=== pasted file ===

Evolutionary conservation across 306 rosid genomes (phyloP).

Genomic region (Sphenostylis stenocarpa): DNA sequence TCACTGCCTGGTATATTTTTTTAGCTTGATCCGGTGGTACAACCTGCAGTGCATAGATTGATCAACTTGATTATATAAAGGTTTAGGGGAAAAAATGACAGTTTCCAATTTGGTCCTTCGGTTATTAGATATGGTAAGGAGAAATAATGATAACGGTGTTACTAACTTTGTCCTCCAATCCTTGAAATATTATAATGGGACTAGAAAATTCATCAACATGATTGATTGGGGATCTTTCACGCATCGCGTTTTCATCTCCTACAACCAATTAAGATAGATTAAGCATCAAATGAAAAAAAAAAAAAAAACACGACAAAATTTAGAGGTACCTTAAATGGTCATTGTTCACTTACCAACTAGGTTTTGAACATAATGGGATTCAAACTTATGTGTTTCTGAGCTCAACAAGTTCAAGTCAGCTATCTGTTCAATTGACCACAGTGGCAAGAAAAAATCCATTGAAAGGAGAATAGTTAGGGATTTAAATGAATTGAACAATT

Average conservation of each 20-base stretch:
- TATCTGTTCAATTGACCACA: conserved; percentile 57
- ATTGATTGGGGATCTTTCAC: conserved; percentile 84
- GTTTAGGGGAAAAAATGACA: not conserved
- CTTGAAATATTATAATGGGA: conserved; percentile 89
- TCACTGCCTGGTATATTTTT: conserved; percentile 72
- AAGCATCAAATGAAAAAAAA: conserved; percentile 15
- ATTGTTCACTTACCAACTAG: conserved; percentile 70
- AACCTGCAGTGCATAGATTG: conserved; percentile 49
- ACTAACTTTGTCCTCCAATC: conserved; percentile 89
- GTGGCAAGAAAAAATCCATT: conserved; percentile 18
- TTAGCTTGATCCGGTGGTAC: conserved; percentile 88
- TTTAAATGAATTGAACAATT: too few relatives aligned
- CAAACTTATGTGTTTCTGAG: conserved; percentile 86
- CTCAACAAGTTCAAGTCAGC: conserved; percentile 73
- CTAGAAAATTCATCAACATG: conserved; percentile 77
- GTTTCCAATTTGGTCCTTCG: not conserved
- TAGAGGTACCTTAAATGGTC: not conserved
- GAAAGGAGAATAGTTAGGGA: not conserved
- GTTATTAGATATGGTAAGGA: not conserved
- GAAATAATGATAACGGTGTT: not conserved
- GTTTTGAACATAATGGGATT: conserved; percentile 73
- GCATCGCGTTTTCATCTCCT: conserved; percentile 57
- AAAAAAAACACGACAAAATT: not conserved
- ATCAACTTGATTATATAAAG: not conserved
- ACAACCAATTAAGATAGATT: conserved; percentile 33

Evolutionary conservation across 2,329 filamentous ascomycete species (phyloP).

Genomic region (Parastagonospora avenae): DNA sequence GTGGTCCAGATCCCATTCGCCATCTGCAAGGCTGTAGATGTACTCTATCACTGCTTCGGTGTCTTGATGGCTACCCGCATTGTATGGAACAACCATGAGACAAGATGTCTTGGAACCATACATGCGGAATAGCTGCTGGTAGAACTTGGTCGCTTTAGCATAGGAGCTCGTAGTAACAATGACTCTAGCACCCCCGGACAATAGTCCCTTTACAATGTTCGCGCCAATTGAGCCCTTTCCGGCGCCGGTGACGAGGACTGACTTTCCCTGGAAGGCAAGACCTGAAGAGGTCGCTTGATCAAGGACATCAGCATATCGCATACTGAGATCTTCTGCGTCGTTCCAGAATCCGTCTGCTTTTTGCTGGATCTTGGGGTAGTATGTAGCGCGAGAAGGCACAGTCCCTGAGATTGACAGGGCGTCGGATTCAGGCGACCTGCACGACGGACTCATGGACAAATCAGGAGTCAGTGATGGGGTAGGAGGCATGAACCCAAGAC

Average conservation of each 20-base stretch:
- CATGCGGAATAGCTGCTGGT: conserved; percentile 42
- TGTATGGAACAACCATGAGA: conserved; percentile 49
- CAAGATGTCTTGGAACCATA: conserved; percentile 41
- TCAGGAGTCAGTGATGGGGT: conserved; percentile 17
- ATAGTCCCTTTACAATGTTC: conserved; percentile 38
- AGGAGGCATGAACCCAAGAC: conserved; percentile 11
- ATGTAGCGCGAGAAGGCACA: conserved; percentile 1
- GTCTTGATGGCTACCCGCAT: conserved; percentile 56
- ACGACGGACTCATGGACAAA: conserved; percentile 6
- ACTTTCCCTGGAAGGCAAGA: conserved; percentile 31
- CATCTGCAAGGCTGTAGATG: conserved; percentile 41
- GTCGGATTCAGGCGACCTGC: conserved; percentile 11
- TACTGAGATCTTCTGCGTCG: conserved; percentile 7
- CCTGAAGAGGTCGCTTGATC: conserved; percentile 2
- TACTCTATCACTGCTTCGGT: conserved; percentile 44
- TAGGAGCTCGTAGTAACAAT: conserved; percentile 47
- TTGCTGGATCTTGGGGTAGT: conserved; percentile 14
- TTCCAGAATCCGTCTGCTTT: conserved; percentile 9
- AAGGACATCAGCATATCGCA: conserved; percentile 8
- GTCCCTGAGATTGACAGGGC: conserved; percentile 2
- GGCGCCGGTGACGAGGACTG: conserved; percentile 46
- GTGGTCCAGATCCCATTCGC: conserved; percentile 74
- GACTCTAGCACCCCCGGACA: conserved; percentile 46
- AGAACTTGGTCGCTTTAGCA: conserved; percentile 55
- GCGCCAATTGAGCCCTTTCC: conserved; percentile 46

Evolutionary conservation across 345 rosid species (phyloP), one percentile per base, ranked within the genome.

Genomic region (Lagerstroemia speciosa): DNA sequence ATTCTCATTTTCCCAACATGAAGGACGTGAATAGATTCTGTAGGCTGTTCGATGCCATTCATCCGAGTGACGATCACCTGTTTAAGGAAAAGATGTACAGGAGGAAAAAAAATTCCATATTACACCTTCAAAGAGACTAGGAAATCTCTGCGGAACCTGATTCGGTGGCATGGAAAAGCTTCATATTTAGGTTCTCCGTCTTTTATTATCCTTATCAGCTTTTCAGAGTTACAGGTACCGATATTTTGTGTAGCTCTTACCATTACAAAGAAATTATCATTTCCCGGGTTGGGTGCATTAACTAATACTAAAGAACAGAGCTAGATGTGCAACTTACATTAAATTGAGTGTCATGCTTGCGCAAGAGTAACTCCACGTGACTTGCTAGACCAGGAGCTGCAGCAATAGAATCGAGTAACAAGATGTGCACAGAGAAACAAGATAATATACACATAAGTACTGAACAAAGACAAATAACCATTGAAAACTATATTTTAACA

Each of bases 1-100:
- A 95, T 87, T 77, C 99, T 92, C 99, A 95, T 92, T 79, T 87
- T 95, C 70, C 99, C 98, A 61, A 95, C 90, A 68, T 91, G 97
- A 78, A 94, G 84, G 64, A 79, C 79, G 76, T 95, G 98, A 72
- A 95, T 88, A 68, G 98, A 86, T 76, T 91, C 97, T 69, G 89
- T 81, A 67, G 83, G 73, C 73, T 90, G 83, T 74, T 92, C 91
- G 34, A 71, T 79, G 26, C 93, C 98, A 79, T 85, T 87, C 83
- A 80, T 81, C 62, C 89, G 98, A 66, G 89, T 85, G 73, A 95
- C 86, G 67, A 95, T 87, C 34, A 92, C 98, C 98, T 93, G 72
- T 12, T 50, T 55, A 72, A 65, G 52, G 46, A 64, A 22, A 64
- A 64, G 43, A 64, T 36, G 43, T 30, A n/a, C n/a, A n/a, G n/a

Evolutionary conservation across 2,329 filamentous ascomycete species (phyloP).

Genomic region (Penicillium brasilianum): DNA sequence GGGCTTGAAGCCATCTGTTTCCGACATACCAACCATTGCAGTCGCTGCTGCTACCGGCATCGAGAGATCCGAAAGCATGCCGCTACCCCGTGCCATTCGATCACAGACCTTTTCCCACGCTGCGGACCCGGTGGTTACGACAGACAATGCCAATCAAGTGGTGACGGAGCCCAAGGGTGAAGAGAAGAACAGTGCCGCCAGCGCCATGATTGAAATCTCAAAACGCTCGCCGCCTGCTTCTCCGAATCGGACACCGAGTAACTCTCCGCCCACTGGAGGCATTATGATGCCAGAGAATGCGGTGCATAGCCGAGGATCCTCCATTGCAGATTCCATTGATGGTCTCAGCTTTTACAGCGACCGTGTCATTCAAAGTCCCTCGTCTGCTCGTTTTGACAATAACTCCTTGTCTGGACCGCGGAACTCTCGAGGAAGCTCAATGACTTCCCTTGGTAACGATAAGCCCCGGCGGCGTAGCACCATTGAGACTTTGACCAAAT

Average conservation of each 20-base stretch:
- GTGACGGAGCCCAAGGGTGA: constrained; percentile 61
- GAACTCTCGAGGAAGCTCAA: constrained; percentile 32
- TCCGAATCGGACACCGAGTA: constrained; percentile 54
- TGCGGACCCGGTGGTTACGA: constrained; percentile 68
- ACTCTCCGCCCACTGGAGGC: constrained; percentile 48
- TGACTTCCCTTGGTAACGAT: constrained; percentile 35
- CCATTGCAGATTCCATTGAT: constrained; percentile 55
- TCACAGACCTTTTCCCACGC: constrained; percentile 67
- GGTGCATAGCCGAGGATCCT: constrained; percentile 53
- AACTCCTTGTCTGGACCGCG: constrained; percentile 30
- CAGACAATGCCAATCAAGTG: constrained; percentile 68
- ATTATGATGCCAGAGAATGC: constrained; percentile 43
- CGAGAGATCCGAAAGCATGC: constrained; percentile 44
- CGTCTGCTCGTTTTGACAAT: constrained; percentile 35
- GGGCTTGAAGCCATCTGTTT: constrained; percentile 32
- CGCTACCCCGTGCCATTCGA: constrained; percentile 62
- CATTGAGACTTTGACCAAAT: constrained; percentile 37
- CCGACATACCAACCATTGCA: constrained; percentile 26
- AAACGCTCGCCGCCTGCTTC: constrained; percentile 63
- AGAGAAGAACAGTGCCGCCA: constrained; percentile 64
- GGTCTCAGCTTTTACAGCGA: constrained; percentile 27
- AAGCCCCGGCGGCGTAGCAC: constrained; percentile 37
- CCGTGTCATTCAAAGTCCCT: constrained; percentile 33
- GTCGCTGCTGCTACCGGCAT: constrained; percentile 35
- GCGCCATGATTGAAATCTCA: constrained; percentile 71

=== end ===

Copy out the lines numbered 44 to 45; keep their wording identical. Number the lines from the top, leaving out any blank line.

- TACTGAGATCTTCTGCGTCG: conserved; percentile 7
- CCTGAAGAGGTCGCTTGATC: conserved; percentile 2